Genes: Boss of a Person’s Destiny
Researchers from the immunology division of Water and Eliza Hall Institute gave out a conclusion on how the fate of a cell can be caused not only by external factors but are also determined by internal processes. The major shake-up was voiced out after studying B cells, which are types of immune cells that makes the antibodies. This paved way on the theory how cells are in control to what will happen to them.
There are lots of possibilities to what might happen to a B cell. Some would die, while others divide and become either an antibody-secreting cells or change the produced antibody. These processes take place when the white cells are multiplying in the lymph nodes. The commonly held view about the end-life cycles of cells are believed to be caused by external process. This concept was argued as the head of immunology, Professor Phil Hodgkin, stated that they are actually greatly affected by internal factors. The same is declared by the researcher’s colleagues Dr. Mark Dowling, Dr. Cameron Wellard and Ms. Jie Zhou.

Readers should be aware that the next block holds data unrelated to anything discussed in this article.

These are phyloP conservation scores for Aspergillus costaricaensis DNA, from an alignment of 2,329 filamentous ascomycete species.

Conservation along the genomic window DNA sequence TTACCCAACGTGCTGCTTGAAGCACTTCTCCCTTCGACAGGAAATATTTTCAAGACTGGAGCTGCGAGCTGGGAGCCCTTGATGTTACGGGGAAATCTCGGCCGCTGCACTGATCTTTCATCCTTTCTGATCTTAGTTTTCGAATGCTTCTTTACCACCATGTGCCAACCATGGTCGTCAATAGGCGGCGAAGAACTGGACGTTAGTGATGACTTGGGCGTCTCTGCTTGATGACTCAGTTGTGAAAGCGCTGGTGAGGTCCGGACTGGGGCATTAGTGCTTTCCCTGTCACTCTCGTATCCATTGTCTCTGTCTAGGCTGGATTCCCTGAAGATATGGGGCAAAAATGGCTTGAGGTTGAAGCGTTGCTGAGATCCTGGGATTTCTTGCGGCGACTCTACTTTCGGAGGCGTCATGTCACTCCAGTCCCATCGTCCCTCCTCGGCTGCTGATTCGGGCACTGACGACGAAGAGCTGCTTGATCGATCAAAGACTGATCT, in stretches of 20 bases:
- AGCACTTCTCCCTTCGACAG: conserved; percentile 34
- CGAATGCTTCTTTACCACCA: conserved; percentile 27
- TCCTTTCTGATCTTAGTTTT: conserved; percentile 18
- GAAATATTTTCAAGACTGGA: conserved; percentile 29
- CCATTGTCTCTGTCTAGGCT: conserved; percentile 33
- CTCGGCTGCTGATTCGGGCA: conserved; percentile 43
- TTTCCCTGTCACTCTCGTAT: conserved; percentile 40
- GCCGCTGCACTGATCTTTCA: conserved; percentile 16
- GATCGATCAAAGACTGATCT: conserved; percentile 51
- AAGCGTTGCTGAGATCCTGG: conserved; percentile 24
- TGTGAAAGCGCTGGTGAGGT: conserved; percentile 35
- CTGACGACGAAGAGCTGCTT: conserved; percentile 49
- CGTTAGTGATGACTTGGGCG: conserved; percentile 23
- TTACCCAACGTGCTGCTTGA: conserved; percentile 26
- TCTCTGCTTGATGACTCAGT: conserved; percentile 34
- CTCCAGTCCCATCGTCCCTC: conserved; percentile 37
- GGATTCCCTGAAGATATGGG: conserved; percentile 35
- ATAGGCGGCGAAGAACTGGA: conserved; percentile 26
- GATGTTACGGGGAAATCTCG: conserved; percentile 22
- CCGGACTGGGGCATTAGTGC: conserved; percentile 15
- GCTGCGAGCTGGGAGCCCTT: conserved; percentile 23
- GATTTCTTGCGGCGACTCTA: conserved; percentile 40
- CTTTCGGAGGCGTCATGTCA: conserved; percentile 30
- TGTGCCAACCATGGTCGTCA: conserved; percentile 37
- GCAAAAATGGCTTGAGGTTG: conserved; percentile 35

Testing Out the Theory
The theory of these medical professionals was tested as they recreated factors required for the development of B cells into another cell type. The development of the technology used for the research was made possible with the cooperation of Dr. John Markham from the National Information and Communications Technology Australia. He also devised the formulated the image analysis tactics. To further enhance the experiment, another expert was brought into the team. Dr. Ken Duffy, a mathematician at Hamilton Institute at the National University of Ireland Maynooth, showcased probabilities that are essential in understanding and interpreting the behavior of 2500 filmed cells. The result of the study was published in Science Journal.
Based on the study, the destiny of a cell, is determined by an ‘internal machines’ that serves as a clock or timer that would classify which cells would be used for division or the type of antibody they will be making. Death and type of cells are also determined by these tiny components. No matter what the cell does, once the machine is set to a certain activity, then that’s what happens.
During the study, the cells were also exposed to external process that could damage or affect the longevity or function of a population. However, the study proved that cells end up in a different rate at the same external factor. Professor Hodgkin further added that hormones and other external processes do not determine the outcome of a cell. Rather they are just trying to modify the biological purpose or destiny of cell.
The results of this study are essential in designing treatments for autoimmune diseases and improving the efficacy of vaccines.
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